In this state, you cannot bring snapshots or replicas of VMFS volumes by the array into the ESX Server host regardless of whether or not the ESX Server has access to the original LUN. LUNs formatted with VMFS must have the same ID for each ESX Server host.
2.EnableResignature=1, (DisallowSnapshotLUN is not relevant)
In this state, you can safely bring snapshots or replicas of VMFS volumes into the same servers as the original and they are automatically resignatured.
3.EnableResignature=0, DisallowSnapshotLUN=0 (This is similar to ESX Server 2.x behavior.)
In this state, the ESX Server assumes that it sees only one replica or snapshot of a given LUN and never tries to resignature. This is ideal in a DR scenario where you are bringing a replica of a LUN to a new cluster of ESX Servers, possibly on another site that does not have access to the source LUN. In such a case, the ESX Server uses the replica as if it is the original."

After reading through all of this article (I personally have never had to do this) I would first check on something before changing this setting. Look at the SCSI LUN number being presented and make sure it is the same for each server. So if the iSCSI is presenting LUN A as SCSI ID 2 on the host that it is working on, make sure it is presented as SCSI ID 2 to the remaining hosts. That would be configuration on the storage server side. The way I read it is that maybe it is seeing the LUN as SCSI ID 3 or something, and the vmfs header says it should be 2, so won't recognize it as valid.

In all of my environment I have always kept them the same so haven't run into the issue. I did read by changing that setting it allowed the filesystem to be imported and used, and is probably safe. At least my research has not turned up anyone reporting any ill effects from doing that. But if it were me I would check that the presentation of the LUNs are consistent across all of the boxes first, then change the setting if that didn't work.

Good Luck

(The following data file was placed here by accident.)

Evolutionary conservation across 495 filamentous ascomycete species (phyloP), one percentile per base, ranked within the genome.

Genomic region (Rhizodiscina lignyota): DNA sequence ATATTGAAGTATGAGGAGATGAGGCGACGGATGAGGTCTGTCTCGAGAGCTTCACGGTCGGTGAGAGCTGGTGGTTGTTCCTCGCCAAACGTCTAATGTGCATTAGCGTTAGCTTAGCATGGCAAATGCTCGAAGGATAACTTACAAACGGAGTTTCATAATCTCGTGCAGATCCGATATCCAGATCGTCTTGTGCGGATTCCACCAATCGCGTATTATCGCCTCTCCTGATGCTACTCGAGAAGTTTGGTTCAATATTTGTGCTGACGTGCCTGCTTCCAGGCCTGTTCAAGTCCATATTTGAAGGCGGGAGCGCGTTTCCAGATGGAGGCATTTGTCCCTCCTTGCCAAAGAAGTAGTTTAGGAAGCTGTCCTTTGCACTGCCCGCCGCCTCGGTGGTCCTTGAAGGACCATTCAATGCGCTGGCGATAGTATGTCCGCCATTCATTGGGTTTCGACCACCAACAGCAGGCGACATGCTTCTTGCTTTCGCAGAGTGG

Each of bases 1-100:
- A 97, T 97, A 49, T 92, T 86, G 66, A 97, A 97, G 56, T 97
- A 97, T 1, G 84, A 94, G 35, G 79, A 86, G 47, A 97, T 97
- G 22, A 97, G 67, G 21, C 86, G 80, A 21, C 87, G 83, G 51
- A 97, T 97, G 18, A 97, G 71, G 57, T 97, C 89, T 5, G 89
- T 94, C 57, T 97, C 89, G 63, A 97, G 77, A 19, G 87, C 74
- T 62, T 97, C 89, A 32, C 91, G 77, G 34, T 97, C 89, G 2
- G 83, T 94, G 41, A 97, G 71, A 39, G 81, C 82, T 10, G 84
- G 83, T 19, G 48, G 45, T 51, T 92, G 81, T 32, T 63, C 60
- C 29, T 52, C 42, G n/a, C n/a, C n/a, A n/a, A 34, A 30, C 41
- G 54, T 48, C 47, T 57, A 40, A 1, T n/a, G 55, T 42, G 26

Author Comment

ID: 33486677
Thanks for the help man! I'm going to have to wait until tomorrow night to do any testing, but I had to do some work with our SAN dealer today. I believe you hit the nail on the head though. The LUN ids are correct across the board. HOWEVER, that was one thing I changed the other night. Part of what I've got to do this weekend will involve a purge of the iSCSI targets and a recreation of them. So IMO that will likely fix it. We'll see!
LVL 28

Expert Comment

ID: 33487252
Sounds good - keep me posted

Author Comment

ID: 33571305
I'm currently working with our SAN developer (Open-E) to get the problem resolved. We're not sure of the cause nor what to do further. I can't even get it to work with SCST. I will update this once I have more information.

Author Comment

ID: 33571329
After the rebuild I was able to get all LUNs viewable. It seems the easiest way to remedy this was to absolutely remove everything about the iSCSI targets in VMware. Then remove everything about the targets in the SAN itself. Then create new fresh targets. The add them back to VMware. That seemed to do the trick. Thanks for your help as always man!

Author Closing Comment

ID: 33571344
I had to do a full recreation of the targets, but using the information here I was able to make them work in the interiem.